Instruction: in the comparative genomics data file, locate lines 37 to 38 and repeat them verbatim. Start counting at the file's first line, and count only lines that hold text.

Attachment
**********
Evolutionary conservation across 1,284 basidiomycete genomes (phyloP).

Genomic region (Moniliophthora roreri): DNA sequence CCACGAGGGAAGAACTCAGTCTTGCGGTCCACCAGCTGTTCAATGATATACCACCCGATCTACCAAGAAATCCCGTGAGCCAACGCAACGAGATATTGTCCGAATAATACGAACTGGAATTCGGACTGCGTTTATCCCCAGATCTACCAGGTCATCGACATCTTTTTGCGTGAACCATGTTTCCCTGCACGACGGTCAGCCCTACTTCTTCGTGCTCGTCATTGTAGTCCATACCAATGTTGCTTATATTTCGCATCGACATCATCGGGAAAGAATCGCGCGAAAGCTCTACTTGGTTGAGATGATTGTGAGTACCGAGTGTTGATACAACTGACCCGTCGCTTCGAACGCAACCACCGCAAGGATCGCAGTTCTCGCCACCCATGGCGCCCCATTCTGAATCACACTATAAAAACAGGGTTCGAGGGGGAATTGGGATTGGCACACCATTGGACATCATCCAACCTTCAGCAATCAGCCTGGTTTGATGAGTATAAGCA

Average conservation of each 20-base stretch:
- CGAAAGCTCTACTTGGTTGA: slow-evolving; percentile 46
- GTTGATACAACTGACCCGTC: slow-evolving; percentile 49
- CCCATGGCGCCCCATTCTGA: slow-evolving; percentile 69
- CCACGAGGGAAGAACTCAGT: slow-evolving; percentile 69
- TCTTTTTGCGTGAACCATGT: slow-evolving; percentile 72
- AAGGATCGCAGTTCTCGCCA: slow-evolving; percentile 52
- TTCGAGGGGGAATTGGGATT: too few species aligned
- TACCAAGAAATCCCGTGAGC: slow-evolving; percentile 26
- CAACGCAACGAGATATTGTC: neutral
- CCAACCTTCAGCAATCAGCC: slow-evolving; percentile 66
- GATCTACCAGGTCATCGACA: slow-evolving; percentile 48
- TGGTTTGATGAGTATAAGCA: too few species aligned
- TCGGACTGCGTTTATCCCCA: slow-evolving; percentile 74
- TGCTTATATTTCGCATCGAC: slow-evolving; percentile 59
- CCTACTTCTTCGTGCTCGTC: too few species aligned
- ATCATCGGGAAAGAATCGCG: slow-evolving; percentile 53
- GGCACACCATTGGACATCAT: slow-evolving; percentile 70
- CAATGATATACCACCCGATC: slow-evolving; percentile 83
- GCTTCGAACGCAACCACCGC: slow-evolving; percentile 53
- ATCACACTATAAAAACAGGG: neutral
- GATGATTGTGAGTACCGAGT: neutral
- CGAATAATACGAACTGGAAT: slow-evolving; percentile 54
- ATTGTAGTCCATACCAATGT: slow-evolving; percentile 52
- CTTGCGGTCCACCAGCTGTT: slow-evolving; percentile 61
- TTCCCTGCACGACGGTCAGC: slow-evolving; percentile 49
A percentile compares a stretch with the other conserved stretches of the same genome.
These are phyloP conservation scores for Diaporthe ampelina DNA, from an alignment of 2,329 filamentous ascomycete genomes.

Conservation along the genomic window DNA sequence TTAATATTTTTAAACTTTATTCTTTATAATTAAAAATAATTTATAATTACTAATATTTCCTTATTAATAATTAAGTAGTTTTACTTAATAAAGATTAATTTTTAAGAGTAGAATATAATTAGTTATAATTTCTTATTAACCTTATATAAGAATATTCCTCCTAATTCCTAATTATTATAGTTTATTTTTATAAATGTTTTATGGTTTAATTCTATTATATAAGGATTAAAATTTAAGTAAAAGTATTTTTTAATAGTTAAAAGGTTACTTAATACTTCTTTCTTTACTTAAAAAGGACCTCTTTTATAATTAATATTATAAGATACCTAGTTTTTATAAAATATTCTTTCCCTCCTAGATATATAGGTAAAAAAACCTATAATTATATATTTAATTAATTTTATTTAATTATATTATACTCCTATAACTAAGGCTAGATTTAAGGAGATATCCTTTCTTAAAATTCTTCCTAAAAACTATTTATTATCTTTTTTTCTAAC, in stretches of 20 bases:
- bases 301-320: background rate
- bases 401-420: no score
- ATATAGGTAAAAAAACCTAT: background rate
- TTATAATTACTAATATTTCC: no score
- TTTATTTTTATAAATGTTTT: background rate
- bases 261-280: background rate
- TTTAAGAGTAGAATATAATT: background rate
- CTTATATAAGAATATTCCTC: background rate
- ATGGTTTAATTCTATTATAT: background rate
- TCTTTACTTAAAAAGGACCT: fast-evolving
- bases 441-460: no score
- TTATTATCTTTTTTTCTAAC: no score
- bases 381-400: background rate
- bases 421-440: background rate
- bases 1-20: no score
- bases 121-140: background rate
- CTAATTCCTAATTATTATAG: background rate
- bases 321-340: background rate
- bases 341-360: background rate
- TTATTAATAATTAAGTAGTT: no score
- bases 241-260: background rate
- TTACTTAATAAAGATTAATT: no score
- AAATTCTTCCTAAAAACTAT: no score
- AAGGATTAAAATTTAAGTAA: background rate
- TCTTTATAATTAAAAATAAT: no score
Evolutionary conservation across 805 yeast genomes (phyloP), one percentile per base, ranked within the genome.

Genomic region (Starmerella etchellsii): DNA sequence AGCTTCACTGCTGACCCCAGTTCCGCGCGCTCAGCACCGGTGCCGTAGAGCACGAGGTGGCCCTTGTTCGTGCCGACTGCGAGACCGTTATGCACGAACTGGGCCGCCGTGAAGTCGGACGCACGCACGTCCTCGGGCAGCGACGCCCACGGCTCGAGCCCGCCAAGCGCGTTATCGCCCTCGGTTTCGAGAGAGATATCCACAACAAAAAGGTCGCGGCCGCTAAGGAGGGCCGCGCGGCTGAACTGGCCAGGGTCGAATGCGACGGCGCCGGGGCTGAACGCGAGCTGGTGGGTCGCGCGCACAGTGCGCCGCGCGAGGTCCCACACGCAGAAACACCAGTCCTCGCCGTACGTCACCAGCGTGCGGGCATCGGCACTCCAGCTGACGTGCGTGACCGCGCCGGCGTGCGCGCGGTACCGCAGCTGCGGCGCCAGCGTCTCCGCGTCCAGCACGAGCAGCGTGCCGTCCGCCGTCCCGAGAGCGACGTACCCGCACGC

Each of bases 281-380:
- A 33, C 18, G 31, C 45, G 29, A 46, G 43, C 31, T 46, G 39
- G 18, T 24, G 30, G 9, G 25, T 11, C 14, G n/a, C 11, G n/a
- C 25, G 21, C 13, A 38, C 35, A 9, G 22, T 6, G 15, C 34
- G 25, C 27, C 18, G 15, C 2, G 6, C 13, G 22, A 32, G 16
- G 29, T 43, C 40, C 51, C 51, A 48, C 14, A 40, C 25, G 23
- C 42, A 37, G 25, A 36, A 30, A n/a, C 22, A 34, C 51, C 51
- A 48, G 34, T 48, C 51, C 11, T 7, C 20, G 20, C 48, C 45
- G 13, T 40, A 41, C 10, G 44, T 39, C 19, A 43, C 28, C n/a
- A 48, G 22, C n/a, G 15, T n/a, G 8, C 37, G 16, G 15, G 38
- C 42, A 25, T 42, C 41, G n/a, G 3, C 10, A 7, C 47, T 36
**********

- bases 261-280: background rate
- TTTAAGAGTAGAATATAATT: background rate